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In a Working Theater, UCLA alumni push limits

UCLA alumni Matt Soson, Emily Yetter and Zack Hamra are all are a part of Soson’s production company, a Working Theater.

(Neil Bedi/Daily Bruin senior staff)

By Natalie Green

March 7, 2014 12:00 a.m.

After graduating in 2009, UCLA alumnus Matt Soson and his prospective acting career suffered from a string of rejections and one-dimensional roles. Disappointed by the quality of material he encountered, Soson drained the entirety of his savings and recruited fellow UCLA alumni for his play “The Lights Are Off.”

Written and directed by Soson, the play premiered as part of Hollywood’s 2012 Fringe Festival. After its debut,”The Lights Are Off” went on to win a 2012 Best of Hollywood Fringe award, effectively extending its sold-out run and motivating Soson to finally form his own production company, a Working Theater, in the same year.

Soson, who graduated from UCLA’s School of Theater, Film and Television, united fellow UCLA graduates involved with “The Lights Are Off,” as well as other alumni, to create a Working Theater –a theatre, film and arts event production company focused on fostering new talent and stories. Their latest project is fundraising for the creation of an original television series, with the working title “Monster Girls.”

“It was the next step – it just made sense,” Soson said.

As a whole, the company has mostly done projects rooted in theater and live events called “re:Mixes.” These “re:Mixes” showcase two performance mediums that typically stand apart, like stand-up comedy and cartooning, to create art onstage. The company’s most recent play, Soson’s “Dantalian’s Great and Tragical and Truthful Epic of Man’s Vanity and Oh-So Gruesome Demise Vol. 5,” ran November in a warehouse in downtown Los Angeles.

In LA Weekly’s review of the play, Steven Leigh Morris labeled the ensemble as “people who know exactly what they’re doing.” Emboldened by its reception, Soson said a Working Theater was encouraged to move forward with its latest and biggest project yet with “Monster Girls.”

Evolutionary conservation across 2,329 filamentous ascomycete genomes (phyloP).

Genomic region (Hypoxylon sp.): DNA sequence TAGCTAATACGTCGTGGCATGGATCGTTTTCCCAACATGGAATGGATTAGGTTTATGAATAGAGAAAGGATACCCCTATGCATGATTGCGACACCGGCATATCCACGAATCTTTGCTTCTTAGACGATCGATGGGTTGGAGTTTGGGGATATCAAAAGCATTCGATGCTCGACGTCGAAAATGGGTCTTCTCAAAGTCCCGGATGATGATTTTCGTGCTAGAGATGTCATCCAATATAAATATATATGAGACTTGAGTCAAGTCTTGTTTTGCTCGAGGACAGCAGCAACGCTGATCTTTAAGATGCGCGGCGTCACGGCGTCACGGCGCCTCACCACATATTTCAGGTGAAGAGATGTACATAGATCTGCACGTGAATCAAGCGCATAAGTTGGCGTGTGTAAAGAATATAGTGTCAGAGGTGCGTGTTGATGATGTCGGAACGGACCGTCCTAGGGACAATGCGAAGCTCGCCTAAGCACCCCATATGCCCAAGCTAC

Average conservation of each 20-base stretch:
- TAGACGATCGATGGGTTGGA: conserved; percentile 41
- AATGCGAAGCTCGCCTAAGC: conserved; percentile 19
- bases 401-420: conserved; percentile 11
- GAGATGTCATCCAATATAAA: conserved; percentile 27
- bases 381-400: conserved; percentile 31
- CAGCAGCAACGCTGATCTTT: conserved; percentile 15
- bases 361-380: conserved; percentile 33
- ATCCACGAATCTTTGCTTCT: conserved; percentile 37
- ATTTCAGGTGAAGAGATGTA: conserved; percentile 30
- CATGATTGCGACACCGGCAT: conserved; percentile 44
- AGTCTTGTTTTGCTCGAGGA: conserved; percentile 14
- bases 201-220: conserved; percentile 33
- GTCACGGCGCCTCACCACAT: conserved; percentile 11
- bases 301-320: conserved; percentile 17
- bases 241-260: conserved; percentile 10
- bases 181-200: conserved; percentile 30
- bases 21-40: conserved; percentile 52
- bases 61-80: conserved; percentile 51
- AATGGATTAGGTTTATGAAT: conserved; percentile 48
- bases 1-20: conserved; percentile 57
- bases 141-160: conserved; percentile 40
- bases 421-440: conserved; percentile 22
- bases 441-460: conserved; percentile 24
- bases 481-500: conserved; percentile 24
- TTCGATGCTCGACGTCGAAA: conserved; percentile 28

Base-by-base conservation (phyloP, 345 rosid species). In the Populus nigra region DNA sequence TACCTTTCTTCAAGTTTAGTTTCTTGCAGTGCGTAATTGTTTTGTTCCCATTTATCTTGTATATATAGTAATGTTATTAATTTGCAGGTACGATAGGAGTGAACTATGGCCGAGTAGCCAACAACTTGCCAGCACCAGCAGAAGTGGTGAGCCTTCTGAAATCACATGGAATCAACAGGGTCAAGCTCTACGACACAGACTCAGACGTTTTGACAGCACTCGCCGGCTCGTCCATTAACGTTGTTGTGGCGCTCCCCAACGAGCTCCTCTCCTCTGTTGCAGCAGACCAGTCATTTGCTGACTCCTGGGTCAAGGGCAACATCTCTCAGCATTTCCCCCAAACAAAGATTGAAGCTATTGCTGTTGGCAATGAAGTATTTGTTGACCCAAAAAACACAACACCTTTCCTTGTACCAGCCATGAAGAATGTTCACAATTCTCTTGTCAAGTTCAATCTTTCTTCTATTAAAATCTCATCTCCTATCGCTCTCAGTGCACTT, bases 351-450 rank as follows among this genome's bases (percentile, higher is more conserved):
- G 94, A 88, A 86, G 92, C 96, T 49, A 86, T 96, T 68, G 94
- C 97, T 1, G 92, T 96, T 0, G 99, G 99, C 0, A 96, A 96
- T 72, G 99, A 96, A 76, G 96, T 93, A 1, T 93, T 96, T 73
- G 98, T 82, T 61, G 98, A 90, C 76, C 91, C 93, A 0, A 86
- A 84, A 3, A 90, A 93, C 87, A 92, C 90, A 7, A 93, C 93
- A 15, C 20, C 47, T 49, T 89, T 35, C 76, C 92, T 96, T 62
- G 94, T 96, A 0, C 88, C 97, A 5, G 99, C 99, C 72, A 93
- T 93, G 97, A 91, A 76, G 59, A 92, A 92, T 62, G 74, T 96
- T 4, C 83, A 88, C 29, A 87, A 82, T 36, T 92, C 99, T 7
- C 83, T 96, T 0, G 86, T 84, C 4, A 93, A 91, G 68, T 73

Written and directed by Soson, the dark comedy follows three female protagonists who all just happen to be decidedly “un-human.” Inspired by the influx of modernized supernatural stories, Soson’s interpretation of “monsters” in the 21st century chronicles the lives of an imp, Hazel (Emily Yetter); a zombie, Leah (Corsica Wilson); and an alien, Half-Off (Zoe Chao).

Soson said that he wanted to see female characters as more than sex objects in a world where problems are solved with a bite to the neck.

“It’s a reaction to how women are portrayed in media, in general and more specifically, how women are portrayed in the science fiction and horror genre,” Soson said.

As a working actress in Los Angeles, Yetter, a 2010 alumna from UCLA’s School of Theater, Film and Television, said that the company has given her a vehicle to maintain continuous projects and explore more challenging roles.

In addition to being an imp, Yetter’s character in “Monster Girls,” Hazel, is a homeless drunk who is on earth to bring about a steady stream of negative energy.

“(A Working Theater) wanted to do something really different and more what it would be like if these monsters were really having to survive among humans and keep their identities hidden,” Yetter said.

The company has launched a Kickstarter campaign to raise money to make “Monster Girls” a reality, whether as a full-fledged broadcasted program or a web series.

Selfishly, Soson said, he loves that a Working Theater provides a format to see his own ideas come to life. But more importantly, Soson said the company gives people an opportunity to create high-quality work in an atmosphere fueled by mutual learning through vocal workshops, an upcoming improvisation class and ensemble meetings.

Another member of a Working Theater, Andrew Klein, who was a part of UCLA’s School of Theater, Film and Television from 2006-2008, said that at meetings, the members talk about upcoming projects with everyone voicing opinions in a judgment-free space.

“(A Working Theater) has a pretty relaxed environment, and I think that really helps loosen up artistic people. … We can all pick each other’s brains on producing things on a micro-budget,” Klein said.

A little over a year since it was formed, Soson said the company is already looking ahead to its future amid early success. He hopes that a Working Theater will become financially independent, and the potential success of “Monster Girls” will be an influential factor in accomplishing this goal.

“I want to keep on doing everything we’re doing but on a grander scale,” Soson said. “A Working Theater is founded on realism – we’re about going with bold new ideas, but we still want to make a company that works.”

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Natalie Green
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